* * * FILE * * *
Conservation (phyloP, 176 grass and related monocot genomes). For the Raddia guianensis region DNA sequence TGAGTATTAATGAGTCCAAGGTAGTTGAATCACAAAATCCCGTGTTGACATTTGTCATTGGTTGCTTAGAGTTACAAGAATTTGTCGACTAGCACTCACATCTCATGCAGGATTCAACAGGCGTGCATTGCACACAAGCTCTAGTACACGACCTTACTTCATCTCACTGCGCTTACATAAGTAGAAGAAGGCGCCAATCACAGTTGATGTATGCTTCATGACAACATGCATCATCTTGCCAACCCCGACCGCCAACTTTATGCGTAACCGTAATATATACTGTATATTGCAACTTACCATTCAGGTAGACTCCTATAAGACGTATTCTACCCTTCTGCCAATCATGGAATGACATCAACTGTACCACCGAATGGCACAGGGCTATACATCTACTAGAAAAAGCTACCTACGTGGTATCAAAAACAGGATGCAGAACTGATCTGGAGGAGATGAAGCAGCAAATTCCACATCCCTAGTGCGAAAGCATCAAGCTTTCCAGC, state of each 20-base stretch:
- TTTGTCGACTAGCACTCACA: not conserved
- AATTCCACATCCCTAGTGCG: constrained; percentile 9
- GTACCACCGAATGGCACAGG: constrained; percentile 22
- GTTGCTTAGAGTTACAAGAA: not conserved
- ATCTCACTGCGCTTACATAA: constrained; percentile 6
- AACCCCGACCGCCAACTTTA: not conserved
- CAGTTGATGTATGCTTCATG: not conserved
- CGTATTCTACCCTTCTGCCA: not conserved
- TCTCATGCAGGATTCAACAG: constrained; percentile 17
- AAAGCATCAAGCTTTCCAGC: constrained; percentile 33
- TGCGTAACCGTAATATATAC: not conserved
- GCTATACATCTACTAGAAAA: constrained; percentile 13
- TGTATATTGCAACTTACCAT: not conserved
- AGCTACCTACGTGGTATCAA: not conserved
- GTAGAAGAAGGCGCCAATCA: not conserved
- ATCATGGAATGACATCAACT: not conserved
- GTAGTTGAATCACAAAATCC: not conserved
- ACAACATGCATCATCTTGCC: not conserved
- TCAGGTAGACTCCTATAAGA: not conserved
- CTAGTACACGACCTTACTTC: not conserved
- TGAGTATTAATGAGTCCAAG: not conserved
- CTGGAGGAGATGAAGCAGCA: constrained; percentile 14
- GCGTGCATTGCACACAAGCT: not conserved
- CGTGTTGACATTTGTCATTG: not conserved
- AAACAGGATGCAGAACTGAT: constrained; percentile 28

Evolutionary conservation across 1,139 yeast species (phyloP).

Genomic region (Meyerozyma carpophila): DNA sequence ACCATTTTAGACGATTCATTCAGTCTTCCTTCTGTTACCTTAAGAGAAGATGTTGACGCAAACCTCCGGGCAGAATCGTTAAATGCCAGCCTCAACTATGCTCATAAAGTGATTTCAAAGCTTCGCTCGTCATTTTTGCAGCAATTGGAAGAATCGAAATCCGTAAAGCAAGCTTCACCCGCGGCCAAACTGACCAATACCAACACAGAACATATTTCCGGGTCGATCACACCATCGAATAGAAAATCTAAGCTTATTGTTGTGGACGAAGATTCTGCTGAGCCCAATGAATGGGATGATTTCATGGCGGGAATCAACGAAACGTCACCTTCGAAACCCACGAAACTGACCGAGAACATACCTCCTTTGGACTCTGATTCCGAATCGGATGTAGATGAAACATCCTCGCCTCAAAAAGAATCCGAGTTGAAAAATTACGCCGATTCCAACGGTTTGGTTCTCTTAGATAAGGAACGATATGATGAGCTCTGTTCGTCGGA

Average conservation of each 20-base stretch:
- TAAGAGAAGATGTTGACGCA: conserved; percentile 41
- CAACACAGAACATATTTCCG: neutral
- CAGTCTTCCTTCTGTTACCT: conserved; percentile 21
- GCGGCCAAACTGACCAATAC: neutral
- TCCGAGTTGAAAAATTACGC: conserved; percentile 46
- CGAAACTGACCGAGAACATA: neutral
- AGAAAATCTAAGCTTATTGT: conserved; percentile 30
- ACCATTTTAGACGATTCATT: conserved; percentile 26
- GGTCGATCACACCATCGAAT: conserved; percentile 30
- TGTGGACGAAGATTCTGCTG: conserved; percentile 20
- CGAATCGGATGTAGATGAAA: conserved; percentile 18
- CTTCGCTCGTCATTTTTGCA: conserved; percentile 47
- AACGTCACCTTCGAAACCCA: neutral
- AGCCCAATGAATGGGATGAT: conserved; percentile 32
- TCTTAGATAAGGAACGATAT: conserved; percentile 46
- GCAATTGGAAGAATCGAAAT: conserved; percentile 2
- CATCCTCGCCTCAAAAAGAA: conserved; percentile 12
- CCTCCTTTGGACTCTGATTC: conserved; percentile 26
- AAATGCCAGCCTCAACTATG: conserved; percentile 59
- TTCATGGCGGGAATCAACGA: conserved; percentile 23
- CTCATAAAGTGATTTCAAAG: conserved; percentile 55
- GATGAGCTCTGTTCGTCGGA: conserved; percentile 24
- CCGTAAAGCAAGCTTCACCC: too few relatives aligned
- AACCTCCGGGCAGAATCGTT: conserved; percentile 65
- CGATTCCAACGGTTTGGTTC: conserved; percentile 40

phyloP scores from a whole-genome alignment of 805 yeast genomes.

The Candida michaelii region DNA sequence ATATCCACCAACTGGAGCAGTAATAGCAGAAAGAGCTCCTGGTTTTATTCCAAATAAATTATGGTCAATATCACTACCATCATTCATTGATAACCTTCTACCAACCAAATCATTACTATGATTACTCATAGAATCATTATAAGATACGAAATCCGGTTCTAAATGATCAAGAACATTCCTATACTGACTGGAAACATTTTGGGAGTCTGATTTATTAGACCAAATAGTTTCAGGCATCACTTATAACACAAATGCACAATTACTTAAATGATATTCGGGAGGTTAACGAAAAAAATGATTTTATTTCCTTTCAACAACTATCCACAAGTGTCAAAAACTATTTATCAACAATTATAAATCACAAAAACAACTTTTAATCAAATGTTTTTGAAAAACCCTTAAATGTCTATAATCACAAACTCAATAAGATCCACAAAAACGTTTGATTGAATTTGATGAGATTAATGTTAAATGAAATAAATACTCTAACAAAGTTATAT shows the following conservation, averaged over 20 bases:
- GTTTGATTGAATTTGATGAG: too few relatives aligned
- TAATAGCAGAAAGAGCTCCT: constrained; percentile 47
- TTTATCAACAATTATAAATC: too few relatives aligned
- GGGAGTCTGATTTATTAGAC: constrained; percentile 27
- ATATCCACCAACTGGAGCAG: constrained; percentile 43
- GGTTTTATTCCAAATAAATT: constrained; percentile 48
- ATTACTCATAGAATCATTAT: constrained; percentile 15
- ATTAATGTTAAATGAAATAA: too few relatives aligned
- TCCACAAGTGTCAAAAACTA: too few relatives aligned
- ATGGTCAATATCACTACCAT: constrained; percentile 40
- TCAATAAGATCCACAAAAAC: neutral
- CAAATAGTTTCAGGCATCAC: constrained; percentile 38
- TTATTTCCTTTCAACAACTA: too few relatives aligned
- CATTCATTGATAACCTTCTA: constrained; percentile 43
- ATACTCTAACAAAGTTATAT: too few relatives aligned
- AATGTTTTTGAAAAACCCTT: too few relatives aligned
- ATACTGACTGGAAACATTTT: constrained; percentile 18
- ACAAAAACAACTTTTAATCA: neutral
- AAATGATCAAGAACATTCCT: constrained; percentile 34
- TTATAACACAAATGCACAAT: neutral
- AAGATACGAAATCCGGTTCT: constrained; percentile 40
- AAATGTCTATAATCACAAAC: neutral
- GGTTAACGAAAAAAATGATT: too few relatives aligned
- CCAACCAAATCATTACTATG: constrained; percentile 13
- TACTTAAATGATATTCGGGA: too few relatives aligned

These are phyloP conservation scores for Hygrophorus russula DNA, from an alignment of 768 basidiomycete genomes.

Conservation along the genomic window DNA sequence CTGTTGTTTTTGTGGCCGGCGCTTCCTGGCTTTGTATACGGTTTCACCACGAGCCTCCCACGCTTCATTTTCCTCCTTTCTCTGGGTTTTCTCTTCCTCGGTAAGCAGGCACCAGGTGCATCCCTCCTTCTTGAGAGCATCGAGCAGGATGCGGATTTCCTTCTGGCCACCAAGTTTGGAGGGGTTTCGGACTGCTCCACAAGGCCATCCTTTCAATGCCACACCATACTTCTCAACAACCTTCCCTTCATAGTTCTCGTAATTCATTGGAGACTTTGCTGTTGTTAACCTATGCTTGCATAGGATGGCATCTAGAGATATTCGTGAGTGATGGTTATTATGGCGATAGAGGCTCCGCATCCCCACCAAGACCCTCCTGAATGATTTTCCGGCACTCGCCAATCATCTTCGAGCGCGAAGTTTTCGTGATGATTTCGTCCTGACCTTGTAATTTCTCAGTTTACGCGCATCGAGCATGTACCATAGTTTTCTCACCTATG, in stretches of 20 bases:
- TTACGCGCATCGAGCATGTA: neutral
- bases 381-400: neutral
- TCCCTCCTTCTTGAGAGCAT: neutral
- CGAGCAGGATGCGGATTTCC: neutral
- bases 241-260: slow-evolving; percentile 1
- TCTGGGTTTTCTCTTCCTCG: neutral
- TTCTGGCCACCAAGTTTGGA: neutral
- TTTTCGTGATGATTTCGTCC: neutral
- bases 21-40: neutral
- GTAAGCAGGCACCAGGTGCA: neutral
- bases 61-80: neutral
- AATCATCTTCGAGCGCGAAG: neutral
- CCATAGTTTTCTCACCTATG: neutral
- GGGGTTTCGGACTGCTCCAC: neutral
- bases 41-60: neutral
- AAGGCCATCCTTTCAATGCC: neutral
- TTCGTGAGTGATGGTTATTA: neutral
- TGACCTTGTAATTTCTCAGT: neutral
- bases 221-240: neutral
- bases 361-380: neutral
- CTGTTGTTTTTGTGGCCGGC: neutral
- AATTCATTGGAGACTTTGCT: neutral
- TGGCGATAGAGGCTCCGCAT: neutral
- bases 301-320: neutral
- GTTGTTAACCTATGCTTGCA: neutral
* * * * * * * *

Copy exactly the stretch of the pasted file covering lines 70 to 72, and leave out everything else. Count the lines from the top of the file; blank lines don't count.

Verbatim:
- CATTCATTGATAACCTTCTA: constrained; percentile 43
- ATACTCTAACAAAGTTATAT: too few relatives aligned
- AATGTTTTTGAAAAACCCTT: too few relatives aligned